Jim Geraghty, a columnist for the National Review Online, seems to think that President Obama is responsible for every single scandal or problem that has happened anywhere in the country for the last few years while he’s been in office, from the NFL’s handling of domestic violence to car company recalls. Why? Because he “set the tone” that allowed them to happen.
Does our president just reflect a broad cultural trend in the behavior of leaders, or does he set the tone from the top?
Consider some recent examples of leaders of large organizations with important responsibilities, once they find themselves in the public eye:
NFL Commissioner Roger Goodell told CBS This Morning he never saw the second tape of Rice striking his wife before Monday. He said, “when we make a decision we want to have all the information that’s available. When we met with Ray Rice and his representatives it was ambiguous about what actually happened.” Friday afternoon, he announced the league would be making a new effort in dealing with unacceptable player conduct . . . by forming a special committee.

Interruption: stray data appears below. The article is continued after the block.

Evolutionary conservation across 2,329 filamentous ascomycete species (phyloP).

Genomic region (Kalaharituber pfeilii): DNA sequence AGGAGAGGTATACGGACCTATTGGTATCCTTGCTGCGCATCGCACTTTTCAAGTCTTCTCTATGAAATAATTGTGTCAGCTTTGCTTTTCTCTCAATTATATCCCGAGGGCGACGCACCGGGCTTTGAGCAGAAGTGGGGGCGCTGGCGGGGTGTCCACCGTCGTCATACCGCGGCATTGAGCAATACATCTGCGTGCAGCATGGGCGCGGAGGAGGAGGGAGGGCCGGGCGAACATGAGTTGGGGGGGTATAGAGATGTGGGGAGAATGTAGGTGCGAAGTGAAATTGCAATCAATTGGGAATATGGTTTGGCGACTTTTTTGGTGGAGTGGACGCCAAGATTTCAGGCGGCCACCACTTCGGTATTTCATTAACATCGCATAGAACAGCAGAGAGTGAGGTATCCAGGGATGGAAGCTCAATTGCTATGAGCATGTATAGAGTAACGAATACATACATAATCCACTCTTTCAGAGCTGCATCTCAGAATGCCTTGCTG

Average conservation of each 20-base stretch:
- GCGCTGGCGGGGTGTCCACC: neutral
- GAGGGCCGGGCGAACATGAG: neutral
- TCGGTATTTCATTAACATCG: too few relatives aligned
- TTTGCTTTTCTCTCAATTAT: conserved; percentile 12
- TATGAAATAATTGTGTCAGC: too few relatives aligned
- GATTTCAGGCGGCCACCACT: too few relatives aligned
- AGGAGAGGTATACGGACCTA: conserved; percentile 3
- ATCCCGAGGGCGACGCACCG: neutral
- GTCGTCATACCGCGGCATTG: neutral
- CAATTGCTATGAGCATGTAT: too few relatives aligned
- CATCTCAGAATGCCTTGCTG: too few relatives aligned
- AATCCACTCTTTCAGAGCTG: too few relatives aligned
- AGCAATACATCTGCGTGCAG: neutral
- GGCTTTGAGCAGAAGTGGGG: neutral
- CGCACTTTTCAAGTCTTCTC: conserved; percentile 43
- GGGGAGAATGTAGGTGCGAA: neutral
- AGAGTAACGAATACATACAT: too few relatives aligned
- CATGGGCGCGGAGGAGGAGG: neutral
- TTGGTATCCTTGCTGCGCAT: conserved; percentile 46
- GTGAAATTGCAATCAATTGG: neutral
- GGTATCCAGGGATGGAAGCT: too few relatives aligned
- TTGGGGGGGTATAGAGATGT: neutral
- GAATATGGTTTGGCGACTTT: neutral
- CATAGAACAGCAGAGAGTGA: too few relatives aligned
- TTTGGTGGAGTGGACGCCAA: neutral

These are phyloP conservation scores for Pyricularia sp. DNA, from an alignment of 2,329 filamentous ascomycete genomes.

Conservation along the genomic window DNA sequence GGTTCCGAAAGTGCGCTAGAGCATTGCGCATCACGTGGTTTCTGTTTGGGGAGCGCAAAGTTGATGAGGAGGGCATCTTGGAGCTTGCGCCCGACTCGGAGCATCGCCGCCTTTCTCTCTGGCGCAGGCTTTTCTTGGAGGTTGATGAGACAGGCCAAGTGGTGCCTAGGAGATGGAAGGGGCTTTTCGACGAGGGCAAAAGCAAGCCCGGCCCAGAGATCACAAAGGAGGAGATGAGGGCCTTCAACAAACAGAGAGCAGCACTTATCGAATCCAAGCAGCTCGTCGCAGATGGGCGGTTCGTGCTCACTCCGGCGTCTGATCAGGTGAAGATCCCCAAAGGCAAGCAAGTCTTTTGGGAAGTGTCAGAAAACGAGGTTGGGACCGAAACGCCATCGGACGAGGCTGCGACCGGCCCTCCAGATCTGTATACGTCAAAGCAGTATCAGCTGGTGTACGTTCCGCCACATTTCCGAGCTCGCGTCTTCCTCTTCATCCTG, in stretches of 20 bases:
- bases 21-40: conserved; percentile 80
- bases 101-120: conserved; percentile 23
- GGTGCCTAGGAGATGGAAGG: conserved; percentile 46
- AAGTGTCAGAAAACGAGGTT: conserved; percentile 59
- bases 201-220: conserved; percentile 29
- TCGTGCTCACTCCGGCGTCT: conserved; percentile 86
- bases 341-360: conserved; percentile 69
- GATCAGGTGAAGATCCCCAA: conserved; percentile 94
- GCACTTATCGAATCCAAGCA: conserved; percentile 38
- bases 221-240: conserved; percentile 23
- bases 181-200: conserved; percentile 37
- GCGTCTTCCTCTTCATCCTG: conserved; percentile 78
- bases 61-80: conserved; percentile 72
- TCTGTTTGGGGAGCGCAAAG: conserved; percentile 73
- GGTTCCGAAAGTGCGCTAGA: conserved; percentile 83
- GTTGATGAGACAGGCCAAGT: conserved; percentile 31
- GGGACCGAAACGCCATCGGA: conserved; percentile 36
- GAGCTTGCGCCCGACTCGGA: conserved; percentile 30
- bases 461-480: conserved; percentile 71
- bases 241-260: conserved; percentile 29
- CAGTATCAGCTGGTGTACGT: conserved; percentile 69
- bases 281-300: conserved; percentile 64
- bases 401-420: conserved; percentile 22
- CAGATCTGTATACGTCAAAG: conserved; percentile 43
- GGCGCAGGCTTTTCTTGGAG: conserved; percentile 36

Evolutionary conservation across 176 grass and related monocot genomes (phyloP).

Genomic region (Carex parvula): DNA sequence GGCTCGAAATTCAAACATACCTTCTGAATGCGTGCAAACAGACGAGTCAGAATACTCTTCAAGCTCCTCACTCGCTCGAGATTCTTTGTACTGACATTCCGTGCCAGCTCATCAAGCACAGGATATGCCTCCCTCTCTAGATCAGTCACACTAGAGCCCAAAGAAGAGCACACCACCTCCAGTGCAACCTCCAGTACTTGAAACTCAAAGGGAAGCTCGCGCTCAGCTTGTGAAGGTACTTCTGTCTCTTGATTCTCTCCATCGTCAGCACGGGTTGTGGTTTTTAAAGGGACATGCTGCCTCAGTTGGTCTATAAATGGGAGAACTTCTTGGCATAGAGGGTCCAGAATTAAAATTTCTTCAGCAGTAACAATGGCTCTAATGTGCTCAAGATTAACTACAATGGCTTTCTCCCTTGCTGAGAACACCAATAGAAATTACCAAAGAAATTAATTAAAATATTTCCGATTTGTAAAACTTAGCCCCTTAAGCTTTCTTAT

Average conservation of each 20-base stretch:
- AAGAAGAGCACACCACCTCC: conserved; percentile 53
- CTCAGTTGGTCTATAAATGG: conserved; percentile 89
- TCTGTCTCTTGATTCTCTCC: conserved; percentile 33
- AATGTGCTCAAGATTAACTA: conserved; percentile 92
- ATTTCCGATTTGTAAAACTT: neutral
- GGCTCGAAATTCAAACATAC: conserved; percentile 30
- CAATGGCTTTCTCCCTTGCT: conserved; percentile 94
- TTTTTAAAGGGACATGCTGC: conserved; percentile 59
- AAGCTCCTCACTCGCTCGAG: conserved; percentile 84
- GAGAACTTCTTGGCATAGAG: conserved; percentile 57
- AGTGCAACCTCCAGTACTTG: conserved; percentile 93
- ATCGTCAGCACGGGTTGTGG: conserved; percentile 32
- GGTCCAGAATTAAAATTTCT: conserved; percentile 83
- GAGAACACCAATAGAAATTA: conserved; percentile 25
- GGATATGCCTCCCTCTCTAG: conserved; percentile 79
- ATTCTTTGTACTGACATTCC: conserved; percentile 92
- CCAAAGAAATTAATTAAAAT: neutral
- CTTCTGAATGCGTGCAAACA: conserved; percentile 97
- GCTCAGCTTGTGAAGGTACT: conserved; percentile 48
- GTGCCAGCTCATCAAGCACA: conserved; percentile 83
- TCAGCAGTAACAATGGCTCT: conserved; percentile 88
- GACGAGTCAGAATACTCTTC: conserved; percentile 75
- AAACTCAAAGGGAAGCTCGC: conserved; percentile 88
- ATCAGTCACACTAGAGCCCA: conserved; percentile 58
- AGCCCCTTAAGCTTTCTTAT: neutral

Then there’s General Motors CEO Mary Barra, whose company has recalled 2.6 million cars with defective ignition switches. The faulty parts have been linked to at least 13 deaths and 54 accidents since 2009 and have led to numerous lawsuits. She said, “I don’t really think there was a cover up. I think what we had, and it was covered in the report, there were silos of information, so people had bits and pieces and didn’t come forward with the information or didn’t act with a sense of urgency, and it simply was unacceptable.”Did anyone at NBC News ever answer for the decision to hire Chelsea Clinton for $600,000 a year for three years?
Freedom Industries, that company that spilled ten thousand gallons of chemicals into the Elk River, forcing 300,000 residents to stop drinking, cooking, washing or bathing in their tap water, will face a ton of lawsuits. Their management and leadership has been hard to identify, much less hold accountable; apparently no one with the company feels the need to stand before the public and face the consequences of their actions and inaction.
That last one is particularly ridiculous. Somehow Obama is responsible for the behavior of the company that has spent huge sums of money to fight against the EPA’s regulation of their activities that might help prevent such spills. And this whole notion that the president “sets the tone” and therefore is responsible for every bad thing that happens is so ridiculous that no intelligent person could take it seriously. Indeed, Geraghty doesn’t even attempt to make a coherent argument for it.